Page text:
Do Akitas Get Along With Cats?


Will your Akita be friendly to your cat?

Can Akitas, with a reputation for loyalty and fierce devotion, get along with cats? If you have a cat and want to get an Akita puppy or you’re just doing research on what kind of dog breed would be most compatible with your household, then this is a very important question. The same applies if it’s the other way around, and you already have an Akita and are thinking of inviting a cat to be a part of your family.

Any breed of dog can with the right training and socialization can get along with cats, but doing this with an Akita will be more difficult than with other breeds. Akitas were originally bred to be hunting dogs, particularly hunting large animals like bears, boars, and deer. This gives them a powerful prey drive, which could make living with a cat hard. This can be overcome with the right training, but you will always need to be very careful.

There are several dynamics that can exist in a relationship between a dog and a cat. One of the most important aspects is the age of the respective animals. Having a kitten and puppy, raising them together will always be the most comfortable combination.

With a high prey drive breed like the Akita, the second easiest combination is to have a cat already, then introduce a puppy to it. This allows you to train the puppy when their young and easier to control to behave appropriately with your cat. The most challenging combo would be already having an adult dog and bringing in a new kitten. The one exception to that would be if the adult dog already has lived with cats in which your job becomes much more manageable.

The History of the Akita

The name Akita comes from the province in northern Japan, where the breed was initially developed. An ancient breed of dog, the Akita was originally bred for activities that require courage and a particular ferocity.

Activities such as hunting big game, including bears, Being a bear hunter its easy to imagine when you see an Akita. Some even look a bit like bears. Akitas were also used in ancient times to guard Japanese royalty, which adds to the powerful protective instincts of the dog.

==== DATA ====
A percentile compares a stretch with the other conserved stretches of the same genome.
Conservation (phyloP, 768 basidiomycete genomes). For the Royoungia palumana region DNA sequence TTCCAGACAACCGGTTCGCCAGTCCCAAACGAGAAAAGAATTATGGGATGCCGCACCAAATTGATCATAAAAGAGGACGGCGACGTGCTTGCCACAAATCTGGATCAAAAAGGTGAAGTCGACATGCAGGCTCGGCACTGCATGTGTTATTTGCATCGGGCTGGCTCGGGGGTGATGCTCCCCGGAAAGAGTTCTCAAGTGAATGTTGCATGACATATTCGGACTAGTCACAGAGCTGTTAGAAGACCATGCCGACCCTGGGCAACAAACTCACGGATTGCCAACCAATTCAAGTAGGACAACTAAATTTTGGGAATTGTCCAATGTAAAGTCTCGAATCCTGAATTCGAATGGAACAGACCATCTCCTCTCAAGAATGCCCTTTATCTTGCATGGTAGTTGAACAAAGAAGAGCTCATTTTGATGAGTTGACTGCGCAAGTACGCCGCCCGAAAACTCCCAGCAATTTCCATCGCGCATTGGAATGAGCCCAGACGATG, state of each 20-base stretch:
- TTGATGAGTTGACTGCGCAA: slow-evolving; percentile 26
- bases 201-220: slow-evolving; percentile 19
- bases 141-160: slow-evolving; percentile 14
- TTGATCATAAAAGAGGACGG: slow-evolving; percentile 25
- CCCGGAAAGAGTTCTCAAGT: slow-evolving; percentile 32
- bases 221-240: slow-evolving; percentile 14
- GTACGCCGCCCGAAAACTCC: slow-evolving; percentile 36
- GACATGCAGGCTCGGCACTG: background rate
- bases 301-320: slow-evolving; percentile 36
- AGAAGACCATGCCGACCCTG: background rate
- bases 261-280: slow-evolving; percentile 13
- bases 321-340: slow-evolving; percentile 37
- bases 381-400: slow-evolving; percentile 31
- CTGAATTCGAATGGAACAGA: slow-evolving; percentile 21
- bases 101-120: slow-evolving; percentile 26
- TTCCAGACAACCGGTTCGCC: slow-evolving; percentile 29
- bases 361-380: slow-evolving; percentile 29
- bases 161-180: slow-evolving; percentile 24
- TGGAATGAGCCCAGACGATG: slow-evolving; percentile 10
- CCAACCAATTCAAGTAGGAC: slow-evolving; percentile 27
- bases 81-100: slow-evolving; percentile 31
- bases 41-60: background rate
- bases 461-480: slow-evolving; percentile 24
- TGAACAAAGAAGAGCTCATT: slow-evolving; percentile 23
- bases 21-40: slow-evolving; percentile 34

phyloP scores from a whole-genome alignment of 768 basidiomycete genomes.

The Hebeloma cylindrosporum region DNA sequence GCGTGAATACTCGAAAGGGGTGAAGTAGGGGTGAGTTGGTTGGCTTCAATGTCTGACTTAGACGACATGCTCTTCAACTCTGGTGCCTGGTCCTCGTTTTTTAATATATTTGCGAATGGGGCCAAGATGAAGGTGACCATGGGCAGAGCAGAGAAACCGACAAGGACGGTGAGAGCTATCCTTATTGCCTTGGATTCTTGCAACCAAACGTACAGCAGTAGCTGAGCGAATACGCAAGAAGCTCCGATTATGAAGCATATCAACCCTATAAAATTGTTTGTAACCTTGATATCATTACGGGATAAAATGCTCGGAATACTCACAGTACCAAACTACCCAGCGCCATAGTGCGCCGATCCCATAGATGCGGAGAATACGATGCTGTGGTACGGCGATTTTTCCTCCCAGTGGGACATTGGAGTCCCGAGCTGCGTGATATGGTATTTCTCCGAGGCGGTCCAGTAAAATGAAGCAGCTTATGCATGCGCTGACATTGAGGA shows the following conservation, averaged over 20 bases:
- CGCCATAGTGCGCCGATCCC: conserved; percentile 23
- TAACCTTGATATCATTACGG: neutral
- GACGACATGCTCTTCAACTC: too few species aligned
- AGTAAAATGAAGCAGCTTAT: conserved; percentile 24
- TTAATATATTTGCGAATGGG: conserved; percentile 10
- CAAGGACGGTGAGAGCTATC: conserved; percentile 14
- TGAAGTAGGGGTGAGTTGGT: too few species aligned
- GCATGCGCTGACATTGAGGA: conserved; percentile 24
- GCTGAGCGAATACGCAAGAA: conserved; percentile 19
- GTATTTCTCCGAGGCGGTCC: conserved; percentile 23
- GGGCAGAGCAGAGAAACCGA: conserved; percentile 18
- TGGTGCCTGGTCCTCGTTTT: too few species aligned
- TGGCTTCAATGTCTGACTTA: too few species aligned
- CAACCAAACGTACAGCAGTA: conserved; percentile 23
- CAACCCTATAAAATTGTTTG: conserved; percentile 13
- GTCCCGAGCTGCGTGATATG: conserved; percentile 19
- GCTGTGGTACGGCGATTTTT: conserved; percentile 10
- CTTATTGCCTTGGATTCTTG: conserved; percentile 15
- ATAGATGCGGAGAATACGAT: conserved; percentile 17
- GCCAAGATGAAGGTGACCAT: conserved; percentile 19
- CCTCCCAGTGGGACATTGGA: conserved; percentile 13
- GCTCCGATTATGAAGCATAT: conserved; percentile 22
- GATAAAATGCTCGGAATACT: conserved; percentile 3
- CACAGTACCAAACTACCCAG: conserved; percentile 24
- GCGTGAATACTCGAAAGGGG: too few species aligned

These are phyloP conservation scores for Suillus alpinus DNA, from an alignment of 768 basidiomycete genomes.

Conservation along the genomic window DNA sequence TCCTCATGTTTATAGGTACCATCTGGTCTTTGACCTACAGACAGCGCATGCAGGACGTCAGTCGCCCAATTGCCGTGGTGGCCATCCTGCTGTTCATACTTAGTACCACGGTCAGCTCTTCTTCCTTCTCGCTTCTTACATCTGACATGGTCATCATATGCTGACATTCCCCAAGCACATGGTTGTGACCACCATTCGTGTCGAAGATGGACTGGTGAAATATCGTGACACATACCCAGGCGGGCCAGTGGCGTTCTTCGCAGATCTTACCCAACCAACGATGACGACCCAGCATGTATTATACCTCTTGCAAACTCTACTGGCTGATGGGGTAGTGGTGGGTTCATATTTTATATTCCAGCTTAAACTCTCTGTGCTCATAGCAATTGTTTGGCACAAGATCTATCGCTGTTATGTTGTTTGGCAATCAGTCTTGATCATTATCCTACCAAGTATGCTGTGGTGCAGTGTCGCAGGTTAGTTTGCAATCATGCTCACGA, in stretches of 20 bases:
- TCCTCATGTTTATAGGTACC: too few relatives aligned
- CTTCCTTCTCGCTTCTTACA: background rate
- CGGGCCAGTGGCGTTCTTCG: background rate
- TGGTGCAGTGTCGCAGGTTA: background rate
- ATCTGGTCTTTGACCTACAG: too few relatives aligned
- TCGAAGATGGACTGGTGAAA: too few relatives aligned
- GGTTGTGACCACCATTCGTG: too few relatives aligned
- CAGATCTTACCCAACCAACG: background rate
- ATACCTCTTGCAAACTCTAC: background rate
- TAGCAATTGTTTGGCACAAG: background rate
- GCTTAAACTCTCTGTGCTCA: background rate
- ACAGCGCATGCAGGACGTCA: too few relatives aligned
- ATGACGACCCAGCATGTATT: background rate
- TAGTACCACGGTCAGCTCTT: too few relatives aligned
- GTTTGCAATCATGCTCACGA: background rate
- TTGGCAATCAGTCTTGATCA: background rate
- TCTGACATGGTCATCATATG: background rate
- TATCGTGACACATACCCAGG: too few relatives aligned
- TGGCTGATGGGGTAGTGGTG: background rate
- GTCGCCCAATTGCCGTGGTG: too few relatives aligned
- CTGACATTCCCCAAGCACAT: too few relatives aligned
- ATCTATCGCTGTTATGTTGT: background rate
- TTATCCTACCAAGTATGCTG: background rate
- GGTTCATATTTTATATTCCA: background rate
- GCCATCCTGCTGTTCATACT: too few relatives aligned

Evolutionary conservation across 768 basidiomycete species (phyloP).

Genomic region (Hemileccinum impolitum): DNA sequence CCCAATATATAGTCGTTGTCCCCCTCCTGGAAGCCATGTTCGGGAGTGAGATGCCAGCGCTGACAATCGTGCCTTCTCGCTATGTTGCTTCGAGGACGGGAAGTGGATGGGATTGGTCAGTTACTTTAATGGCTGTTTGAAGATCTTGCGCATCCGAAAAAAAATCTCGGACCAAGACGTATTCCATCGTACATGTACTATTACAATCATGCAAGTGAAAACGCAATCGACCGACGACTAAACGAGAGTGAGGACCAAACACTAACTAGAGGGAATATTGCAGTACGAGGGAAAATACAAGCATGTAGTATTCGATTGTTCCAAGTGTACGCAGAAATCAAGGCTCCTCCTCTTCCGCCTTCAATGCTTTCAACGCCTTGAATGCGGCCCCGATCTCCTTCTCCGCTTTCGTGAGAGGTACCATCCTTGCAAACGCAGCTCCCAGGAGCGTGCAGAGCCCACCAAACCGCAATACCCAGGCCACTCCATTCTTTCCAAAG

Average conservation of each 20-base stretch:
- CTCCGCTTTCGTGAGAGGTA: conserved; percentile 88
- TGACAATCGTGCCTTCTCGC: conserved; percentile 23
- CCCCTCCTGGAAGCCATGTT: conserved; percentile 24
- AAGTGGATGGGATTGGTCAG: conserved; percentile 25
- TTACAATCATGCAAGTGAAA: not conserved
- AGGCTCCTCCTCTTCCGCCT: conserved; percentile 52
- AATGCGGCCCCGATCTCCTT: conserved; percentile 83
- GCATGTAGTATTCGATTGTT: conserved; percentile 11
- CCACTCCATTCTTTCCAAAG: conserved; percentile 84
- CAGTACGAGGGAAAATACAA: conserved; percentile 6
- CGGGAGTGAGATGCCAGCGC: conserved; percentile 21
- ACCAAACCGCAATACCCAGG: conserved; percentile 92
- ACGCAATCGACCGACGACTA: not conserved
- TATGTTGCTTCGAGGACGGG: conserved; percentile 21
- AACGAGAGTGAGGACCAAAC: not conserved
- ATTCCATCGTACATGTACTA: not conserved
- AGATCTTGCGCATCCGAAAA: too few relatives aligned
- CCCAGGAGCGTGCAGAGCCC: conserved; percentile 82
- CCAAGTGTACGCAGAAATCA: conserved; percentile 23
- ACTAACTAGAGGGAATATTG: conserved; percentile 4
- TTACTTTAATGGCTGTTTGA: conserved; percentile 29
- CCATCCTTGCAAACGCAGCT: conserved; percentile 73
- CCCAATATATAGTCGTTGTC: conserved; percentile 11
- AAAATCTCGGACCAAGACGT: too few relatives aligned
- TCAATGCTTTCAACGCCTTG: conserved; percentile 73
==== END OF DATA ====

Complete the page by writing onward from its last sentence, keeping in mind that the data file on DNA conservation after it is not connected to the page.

The first person to introduce this noble breed to America was Helen Keller. A renowned individual who was both blind and deaf but yet still lived an extraordinary life. The Japanese government was so amazed by her great spirit that they gifted her an Akita puppy. That puppy unfortunately perished due to distemper. But she was then presented with the puppy’s older brother Kenzan-go.

Keller would later refer to the Akitas as angels in fur and consider them to be gentle, companionable, and trustworthy.

An Akitas Instincts

Akitas have a very strong hunter/prey drive, which they can’t help. When you were bred for many generations to hunt, its not something you can quickly put aside. While dogs with a high prey drive can still be brought to love an indoor house cat, it does make things a lot more dangerous, so keep your eyes peeled. If another breed appeals to you and you already have a cat, then maybe consider getting a different dog then an Akita.

If you can raise your Akita puppy with a sweet kitten from the beginning, then that is the ideal. Even if you can just raise a puppy with a cat, then that will go much better. But it’s still not impossible to get a grown dog to get along with a new kitten or an adult cat.

Akitas Are Large Dogs

As dogs size go, Akitas are definitely closer to the top of the scale. Though some females are only a bit above average size, there can be a significant variation in height and weight amongst individual dogs, which could make a big difference in dog and cat relations.

Most Akita males stand somewhere between 26 to 28 inches, with a weight of 85 to 130 pounds. The females come in a bit shorter and lighter at 24 to 26 inches tall and 70 to 110 pounds.

A dog’s size can make a big difference in determining how well the breed will get along with other animals in the family, like cats. At such a large size, the dog could potentially hurt the cat even without intending to. Being some 5 to 10 larger than the average cat, just putting their weight down in the wrong area could lead the cat to suffer harm.

With Akitas Proper Training is Essential

When you’re combining a dog that is so large with also a strong prey instinct, then proper training becomes more important than anything. Make sure that you lay down consistent ground rules with your Akita, enforcing the with a never yielding consistency.

Failing to stay consistent with your rules will confuse your dog and hinder their training. If you establish a safe space for your cat, then that safe space must be respected by your dog, and you have to enforce it continually.